For many of us, nothing sounds better than working for ourselves.
Setting your own hours. Driving your own destiny. Earning a strong income without a boss leaning over your shoulder and telling you what to do. Maybe even working from anywhere in the world.
Still, transitioning from working stiff to a self-employed investor takes time, money, education, and plenty of effort on your part. So here’s how to become a real estate investor, starting with no experience.
1. Before You Invest
Boost Your Savings Rate
It’s not exactly a plot twist: investing in real estate requires money.
Yes, you can leverage other people’s money to invest in real estate. You can even flip houses with no money down, at least in theory. But greater leverage means greater risk, and when you first start investing in real estate, you’re far more likely to make expensive mistakes. Mistakes that can compound into major losses if you overleverage yourself.
So, while you’re still learning the ropes of how to become an investor in real estate, get serious about saving money. The more money you save up for investing, the more options you’ll have once you get started.
Buckle down and set aside a deep pool of investing capital.
Research and Decide on an Investing Strategy
There are dozens of ways to invest in real estate. Everyone understands the concepts behind rental properties and flipping houses, but those are just the two best-known investing strategies.
Other options include land investing, mobile home parks, short-term rentals (e.g., Airbnb), commercial real estate, private note investing, crowdfunding, syndications, and more. In some cases, you can get started with far less cash with these options than with rental investing or flipping houses.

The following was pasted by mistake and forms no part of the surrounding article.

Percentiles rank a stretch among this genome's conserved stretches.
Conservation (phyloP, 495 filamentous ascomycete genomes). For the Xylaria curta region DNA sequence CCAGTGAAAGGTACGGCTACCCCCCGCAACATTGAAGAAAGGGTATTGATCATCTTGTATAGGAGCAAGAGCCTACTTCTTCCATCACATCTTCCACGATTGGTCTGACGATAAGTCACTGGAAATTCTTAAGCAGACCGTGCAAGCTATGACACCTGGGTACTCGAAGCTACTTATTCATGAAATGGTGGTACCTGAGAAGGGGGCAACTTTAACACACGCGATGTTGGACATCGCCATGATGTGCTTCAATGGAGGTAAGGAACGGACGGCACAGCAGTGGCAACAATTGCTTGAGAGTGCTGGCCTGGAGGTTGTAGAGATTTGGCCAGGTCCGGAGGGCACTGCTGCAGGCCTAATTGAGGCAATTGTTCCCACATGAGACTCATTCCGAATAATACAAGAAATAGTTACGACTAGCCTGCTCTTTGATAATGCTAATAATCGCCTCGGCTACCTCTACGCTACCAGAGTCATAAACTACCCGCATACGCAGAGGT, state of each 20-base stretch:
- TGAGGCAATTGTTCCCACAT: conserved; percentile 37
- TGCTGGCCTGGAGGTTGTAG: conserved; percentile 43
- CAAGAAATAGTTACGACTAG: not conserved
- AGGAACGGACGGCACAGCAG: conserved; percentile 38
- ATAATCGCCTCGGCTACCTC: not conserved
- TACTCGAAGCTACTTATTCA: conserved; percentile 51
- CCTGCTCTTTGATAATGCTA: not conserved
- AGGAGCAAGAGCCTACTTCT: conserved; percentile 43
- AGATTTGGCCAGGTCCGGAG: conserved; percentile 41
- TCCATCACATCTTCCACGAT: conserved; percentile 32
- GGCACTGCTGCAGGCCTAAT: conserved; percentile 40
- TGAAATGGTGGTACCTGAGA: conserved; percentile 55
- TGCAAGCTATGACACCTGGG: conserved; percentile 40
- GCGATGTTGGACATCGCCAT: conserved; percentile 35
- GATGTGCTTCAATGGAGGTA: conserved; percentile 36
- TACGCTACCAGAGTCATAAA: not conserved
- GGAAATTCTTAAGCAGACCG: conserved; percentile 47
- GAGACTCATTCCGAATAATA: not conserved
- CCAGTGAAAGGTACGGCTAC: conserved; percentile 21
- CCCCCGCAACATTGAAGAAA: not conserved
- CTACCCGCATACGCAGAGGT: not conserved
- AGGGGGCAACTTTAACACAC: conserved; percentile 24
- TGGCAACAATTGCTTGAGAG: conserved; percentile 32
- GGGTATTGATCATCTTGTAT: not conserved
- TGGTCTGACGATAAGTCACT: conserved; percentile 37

Take some time to read the best real estate blogs. Listen to real estate investing podcasts while you work out, brush your teeth, or walk the dog. Get a broad sense of the many real estate investing strategies—then take a deep dive into the one that interests you most.
Importantly, you should set a time limit on this initial self-led research phase. It’s all too easy to fall into one of two common traps here: either analysis paralysis (delaying too long under the guise of education) or plunging headlong into investing without spending enough time on education.
It turns out that there’s a simple next step, to help you learn how to become a real estate investor while moderating your risk.
Find a Mentor
When I first set out, I never bothered doing the groundwork to learn how to become an investor in real estate. I thought that I could figure it out as I went along.
And I lost hundreds of thousands of dollars due to my youthful arrogance.
You can learn how to invest in real estate the easy way or the hard way. Either you can learn from your own mistakes, or you can learn from someone else’s.
Real estate mentors come in many forms. You could take real estate investing courses online, or pay an experienced coach for their time. Or you could partner with a veteran investor on your first few deals, so they can show you the ropes. If you’re charming, you could simply go out and make friends with an experienced investor, and pick their brain over a weekly happy hour drink.
How you find a mentor matters less than the fact that you find one at all. Find a guide to help you avoid common pitfalls and expensive mistakes so you don’t step off a cliff.
2. Your First Few Deals
In your first few deals learning how to become an investor in real estate, your goal is more about avoiding losing money while learning the ropes than scoring home run deals.
Your mentor should play a significant role in your first few deals. Have them review your cash flow or profit numbers to make sure you didn’t miss any expenses. Ask them about ways to reduce your risk.
Consider house hacking for your first deal. You can eliminate your housing payment while learning some of the fundamentals of real estate in a forgiving setting. And you can do it with owner-occupied financing, with its lower down payment, interest rate, and fees.